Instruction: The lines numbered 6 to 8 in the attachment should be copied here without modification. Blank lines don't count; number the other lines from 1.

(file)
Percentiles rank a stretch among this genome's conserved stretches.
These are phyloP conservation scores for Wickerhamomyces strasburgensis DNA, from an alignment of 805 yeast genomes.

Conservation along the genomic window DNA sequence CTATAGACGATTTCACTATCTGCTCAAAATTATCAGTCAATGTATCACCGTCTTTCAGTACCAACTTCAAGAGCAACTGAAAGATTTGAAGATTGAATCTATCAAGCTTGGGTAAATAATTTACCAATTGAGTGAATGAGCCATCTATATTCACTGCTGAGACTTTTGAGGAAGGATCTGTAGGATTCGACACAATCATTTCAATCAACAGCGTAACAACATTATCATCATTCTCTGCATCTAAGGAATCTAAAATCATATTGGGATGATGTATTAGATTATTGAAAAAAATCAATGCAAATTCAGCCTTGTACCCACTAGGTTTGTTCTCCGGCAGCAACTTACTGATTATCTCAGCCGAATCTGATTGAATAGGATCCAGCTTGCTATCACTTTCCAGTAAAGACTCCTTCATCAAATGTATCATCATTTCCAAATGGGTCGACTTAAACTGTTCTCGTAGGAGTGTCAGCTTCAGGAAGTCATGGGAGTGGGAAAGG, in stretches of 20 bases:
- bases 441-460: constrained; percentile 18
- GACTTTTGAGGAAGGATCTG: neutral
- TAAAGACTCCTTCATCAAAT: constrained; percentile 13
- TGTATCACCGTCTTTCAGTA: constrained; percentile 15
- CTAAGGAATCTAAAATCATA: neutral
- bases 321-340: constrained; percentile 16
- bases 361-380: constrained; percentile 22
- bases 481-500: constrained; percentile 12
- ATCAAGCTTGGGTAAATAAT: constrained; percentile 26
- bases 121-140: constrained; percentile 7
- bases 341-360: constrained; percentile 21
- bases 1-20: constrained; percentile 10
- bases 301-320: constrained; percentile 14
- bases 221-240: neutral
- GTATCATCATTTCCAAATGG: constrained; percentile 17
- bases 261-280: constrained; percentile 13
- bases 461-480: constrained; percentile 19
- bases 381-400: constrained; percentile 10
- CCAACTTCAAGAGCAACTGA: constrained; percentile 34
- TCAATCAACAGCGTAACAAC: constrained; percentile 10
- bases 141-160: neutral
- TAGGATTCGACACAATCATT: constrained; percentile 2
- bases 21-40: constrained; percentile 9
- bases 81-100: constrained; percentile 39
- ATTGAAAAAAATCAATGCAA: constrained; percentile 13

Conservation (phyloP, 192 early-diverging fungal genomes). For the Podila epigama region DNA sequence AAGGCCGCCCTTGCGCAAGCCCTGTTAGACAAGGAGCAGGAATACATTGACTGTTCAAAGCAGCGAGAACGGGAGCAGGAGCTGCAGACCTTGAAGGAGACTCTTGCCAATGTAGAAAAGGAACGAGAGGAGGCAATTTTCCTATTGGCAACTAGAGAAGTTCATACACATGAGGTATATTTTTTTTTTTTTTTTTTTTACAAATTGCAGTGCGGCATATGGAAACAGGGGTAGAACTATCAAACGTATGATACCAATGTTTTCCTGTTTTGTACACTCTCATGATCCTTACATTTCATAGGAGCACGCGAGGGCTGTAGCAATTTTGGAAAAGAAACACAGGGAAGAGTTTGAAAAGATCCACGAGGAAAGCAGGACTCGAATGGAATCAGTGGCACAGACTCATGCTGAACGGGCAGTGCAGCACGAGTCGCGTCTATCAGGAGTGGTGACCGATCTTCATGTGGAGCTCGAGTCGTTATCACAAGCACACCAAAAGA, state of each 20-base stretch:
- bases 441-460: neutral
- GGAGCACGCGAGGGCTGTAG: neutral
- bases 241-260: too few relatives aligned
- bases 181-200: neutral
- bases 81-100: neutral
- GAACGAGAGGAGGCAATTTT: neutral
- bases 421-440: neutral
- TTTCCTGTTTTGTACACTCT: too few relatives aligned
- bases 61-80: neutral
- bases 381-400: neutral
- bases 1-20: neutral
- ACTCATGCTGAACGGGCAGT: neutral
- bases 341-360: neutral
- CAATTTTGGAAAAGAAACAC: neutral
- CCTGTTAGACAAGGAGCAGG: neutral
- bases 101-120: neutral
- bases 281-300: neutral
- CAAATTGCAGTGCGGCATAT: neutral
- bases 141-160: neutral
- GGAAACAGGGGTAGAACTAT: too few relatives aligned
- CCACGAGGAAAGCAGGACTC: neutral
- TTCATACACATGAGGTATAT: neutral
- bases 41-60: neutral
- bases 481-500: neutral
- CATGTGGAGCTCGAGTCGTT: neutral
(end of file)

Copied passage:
- TAAAGACTCCTTCATCAAAT: constrained; percentile 13
- TGTATCACCGTCTTTCAGTA: constrained; percentile 15
- CTAAGGAATCTAAAATCATA: neutral